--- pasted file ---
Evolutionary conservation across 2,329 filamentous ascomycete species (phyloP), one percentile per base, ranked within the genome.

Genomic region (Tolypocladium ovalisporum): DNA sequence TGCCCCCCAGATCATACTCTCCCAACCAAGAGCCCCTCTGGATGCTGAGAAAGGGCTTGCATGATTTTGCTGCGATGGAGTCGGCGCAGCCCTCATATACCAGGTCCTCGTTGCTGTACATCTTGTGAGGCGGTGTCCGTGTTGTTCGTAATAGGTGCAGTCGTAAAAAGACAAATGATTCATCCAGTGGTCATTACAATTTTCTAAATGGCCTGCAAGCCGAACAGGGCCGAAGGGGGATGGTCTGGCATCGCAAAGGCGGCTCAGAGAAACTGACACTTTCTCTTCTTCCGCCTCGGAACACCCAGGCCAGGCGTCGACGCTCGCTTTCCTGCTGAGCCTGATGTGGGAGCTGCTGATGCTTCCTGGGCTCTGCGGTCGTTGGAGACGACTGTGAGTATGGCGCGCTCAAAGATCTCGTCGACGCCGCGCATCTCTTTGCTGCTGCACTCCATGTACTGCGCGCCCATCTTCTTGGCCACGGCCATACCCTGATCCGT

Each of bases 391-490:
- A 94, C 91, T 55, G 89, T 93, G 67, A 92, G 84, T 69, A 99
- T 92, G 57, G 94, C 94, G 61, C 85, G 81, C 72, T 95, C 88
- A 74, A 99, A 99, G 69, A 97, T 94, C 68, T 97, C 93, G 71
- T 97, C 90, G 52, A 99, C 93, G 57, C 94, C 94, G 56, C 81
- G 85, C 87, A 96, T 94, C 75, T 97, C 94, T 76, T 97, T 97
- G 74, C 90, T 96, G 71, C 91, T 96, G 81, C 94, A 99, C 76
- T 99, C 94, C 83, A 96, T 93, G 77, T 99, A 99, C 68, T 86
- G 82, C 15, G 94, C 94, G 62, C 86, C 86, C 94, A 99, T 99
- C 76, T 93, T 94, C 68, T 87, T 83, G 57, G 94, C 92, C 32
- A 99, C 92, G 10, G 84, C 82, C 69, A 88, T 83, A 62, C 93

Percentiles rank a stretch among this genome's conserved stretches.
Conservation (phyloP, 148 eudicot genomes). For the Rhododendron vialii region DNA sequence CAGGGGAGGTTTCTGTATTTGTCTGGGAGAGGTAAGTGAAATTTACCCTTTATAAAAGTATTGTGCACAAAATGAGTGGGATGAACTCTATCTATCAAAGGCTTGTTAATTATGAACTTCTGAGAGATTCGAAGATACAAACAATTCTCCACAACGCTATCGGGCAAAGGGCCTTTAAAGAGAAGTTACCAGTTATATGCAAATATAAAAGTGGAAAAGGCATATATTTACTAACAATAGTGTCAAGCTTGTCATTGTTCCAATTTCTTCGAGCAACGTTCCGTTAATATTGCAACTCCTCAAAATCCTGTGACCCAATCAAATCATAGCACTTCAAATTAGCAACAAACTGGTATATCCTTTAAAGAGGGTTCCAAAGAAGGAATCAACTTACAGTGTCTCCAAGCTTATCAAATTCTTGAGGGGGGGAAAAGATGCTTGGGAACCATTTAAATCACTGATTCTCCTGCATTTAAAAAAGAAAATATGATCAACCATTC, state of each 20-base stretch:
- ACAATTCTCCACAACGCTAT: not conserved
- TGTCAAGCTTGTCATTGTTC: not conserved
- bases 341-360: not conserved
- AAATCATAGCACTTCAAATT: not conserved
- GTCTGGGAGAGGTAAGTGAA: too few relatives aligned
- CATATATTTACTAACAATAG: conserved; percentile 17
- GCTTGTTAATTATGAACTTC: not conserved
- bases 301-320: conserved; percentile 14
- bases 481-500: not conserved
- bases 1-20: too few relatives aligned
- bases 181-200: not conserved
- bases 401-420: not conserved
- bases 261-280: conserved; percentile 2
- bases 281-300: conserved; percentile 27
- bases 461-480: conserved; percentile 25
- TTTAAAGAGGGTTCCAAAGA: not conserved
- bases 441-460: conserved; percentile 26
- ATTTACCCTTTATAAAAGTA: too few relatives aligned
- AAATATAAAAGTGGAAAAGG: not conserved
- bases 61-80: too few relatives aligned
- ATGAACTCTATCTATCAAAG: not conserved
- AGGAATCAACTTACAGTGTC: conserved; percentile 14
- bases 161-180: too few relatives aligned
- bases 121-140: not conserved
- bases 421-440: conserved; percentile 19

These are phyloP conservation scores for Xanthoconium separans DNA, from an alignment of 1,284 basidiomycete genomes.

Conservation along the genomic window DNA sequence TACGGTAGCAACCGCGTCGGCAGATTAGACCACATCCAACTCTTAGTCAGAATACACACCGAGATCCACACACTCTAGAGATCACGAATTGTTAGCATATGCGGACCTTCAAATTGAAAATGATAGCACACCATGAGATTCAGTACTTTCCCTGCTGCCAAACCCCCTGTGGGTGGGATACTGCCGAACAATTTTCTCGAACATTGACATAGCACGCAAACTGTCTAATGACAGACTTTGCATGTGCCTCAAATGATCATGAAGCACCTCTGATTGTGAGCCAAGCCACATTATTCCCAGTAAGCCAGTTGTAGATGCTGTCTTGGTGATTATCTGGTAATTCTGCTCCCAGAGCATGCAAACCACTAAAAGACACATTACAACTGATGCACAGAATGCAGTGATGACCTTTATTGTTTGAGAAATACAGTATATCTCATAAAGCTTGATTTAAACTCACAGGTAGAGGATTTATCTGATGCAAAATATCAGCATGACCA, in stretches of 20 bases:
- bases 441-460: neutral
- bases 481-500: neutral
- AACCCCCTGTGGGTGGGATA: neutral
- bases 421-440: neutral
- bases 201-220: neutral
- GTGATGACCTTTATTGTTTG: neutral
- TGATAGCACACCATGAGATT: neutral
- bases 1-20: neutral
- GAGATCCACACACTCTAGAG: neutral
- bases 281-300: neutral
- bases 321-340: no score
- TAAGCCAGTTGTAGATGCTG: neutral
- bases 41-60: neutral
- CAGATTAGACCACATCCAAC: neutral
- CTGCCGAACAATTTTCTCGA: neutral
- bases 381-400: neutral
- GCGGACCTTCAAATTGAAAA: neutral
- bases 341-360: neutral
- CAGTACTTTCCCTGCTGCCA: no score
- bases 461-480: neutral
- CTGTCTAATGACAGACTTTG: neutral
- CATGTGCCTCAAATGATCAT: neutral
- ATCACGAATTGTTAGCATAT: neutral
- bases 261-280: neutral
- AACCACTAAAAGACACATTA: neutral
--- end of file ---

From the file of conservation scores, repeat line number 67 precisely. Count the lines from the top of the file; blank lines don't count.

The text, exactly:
- AACCACTAAAAGACACATTA: neutral